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Golf courses increasingly in the rough   2011-09-20 09:16:00

A golf course in Haikou, capital of Hainan province. The government is worried about the construction of these courses, which consume a large amount of land and water. [Photo/China Daily]


  One day last month, chauffeured limousines, including a Mercedes-Benz, Audi S6, Lexus and Buick, brought a group of golfers to Firestone Golf Club in the booming coastal city of Shenzhen.

  Stepping out into the sunshine, smiling and unpacking their golf equipment, they showed no signs of suspecting that one of their favorite recreation spots would soon be taken over by the Shenzhen government. Unknown to them, local officials had determined that villas at the course had been built without official permission and the land there had been put to an illegal use.

  The central government has been keeping a watchful eye on golf courses since they started to become prevalent as the economy took off. They undergo inspection every two years.

  The government decided in 2004 to ban the construction of new courses out of concern that large amounts of land and water were being consumed. That policy, though, has been to little avail.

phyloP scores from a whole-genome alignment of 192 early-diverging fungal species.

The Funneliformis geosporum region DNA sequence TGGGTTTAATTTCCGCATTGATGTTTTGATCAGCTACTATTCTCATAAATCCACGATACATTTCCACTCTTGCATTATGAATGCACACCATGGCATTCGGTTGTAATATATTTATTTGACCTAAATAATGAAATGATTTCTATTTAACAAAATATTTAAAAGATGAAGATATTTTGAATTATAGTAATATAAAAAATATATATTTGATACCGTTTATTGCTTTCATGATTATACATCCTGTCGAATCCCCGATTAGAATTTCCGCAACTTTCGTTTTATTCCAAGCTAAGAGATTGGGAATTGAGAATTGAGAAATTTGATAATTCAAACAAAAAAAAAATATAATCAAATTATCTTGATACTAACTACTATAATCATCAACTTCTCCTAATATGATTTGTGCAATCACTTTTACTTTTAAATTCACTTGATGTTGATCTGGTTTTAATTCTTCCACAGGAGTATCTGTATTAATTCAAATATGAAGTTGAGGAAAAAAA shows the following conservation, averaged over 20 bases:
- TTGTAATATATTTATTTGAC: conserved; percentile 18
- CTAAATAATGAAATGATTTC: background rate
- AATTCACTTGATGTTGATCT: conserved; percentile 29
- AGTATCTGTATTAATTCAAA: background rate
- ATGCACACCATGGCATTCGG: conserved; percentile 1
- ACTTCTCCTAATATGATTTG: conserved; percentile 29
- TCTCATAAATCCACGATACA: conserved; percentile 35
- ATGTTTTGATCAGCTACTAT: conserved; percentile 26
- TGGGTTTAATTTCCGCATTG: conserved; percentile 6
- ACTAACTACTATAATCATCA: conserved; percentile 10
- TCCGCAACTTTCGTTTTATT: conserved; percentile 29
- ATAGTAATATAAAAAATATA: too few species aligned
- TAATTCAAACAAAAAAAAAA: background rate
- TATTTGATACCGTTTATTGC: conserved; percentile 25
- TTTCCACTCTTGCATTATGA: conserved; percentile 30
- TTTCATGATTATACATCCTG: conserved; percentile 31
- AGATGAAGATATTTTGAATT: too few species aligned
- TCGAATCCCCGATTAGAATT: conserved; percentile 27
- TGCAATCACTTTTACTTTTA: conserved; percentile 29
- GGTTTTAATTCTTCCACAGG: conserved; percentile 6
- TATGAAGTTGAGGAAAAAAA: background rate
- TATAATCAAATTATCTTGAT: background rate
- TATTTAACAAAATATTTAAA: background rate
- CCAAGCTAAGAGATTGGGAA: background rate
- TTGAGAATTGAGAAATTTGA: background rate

Data from Beijing Forestry University's golf education and research center show that China was home to 570 golf courses by 2009. This represented a massive increase from five years earlier when 170 were in existence.

  And of those new courses, only 10 were built with official approval.

  The blatant disregard of the construction ban has led the government in recent years to place existing courses under stricter scrutiny.

  Lin Han, a land-use planner in Shenzhen's urban planning, land and resources commission, land indemnification and farmland protection division, said a document arrived on his desk a few months ago, warning that the Firestone grounds were beginning to raise the eyebrows of inspectors.

  "That was followed by a visit to Shenzhen by a national golf course inspection team on June 13 and an investigation by the Guangdong provincial department of land and resources from Aug 6 to 7," he said.

  Lin said the scrutiny this year has been the strictest he can remember. "All of the owners of golf courses in China or other people in the business are holding their breath," he said. "For them, this is a matter of life and death."

A woman plays golf in 2010 at the first golf club opened in Binzhou, Shandong province. Playing golf has become a popular pastime for many wealthy people in the country. [Photo/China Daily]


source : 北京托尔思信息技术有限公司     editor:: Ma Ting
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